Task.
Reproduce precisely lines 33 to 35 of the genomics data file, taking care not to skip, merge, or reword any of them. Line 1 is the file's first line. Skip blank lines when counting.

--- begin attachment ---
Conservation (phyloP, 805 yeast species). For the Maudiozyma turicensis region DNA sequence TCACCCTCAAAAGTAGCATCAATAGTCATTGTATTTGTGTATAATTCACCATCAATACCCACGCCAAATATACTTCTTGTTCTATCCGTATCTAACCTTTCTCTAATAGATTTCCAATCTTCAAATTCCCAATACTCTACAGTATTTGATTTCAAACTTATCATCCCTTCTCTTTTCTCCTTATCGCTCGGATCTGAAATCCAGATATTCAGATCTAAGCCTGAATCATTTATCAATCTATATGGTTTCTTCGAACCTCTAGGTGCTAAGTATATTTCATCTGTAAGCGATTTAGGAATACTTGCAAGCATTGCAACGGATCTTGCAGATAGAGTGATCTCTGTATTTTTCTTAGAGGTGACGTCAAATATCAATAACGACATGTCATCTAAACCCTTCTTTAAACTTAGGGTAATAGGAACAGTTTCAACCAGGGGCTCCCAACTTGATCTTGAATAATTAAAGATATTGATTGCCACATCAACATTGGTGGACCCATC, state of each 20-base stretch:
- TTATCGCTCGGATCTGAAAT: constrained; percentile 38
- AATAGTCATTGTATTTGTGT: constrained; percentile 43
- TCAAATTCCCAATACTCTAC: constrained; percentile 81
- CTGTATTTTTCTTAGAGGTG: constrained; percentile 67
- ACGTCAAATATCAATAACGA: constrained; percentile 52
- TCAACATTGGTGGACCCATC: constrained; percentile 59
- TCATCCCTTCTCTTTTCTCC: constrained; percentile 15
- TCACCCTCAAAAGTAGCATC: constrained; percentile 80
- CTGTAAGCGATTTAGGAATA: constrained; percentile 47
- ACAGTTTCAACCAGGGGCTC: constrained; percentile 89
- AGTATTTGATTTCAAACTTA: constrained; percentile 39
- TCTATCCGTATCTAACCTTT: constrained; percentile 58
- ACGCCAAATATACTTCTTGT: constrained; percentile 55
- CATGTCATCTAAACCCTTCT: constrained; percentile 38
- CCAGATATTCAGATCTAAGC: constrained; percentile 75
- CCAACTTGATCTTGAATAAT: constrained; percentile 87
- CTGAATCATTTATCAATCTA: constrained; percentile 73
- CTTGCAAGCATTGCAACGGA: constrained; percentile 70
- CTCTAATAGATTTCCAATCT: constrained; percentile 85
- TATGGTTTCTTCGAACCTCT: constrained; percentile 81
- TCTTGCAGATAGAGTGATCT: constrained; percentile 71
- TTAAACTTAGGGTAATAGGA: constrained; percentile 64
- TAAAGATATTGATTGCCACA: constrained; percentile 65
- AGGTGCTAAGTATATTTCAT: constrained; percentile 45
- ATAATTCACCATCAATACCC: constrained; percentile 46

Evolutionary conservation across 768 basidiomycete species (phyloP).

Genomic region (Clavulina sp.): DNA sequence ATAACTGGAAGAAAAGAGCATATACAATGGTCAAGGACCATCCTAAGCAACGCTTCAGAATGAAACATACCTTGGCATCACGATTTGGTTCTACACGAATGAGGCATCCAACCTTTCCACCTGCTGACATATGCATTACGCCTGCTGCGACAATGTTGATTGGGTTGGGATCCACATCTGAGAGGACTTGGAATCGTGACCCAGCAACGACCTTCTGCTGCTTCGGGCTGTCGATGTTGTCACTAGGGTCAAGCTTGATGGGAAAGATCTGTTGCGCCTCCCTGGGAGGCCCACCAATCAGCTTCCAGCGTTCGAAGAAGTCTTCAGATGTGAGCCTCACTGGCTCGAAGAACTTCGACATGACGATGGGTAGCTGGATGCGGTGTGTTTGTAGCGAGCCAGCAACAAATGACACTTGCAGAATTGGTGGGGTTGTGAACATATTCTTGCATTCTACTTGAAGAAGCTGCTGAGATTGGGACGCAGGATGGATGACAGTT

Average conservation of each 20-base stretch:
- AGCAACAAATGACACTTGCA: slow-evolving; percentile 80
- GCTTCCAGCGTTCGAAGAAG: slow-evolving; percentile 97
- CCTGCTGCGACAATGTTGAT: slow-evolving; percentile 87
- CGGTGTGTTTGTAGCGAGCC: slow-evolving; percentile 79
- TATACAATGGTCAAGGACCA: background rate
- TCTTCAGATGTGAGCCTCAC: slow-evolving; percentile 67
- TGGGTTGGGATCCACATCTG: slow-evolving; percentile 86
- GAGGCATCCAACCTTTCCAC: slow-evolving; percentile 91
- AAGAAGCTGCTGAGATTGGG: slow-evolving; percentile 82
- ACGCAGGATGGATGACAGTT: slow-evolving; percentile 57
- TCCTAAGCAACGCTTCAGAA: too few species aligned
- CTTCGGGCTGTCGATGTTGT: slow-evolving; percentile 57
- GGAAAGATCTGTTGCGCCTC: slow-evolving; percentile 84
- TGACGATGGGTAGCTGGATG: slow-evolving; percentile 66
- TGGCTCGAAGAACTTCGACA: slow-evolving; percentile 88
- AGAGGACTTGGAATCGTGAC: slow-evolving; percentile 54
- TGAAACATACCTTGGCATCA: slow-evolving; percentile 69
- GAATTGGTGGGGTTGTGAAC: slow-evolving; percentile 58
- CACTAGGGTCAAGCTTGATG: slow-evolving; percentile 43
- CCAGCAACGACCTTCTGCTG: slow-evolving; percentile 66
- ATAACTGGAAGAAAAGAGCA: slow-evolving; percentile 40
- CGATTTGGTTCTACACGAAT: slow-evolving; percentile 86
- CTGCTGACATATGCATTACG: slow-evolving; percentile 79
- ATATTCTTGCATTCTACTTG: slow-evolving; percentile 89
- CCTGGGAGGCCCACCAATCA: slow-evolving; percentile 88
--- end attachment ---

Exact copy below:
- CGGTGTGTTTGTAGCGAGCC: slow-evolving; percentile 79
- TATACAATGGTCAAGGACCA: background rate
- TCTTCAGATGTGAGCCTCAC: slow-evolving; percentile 67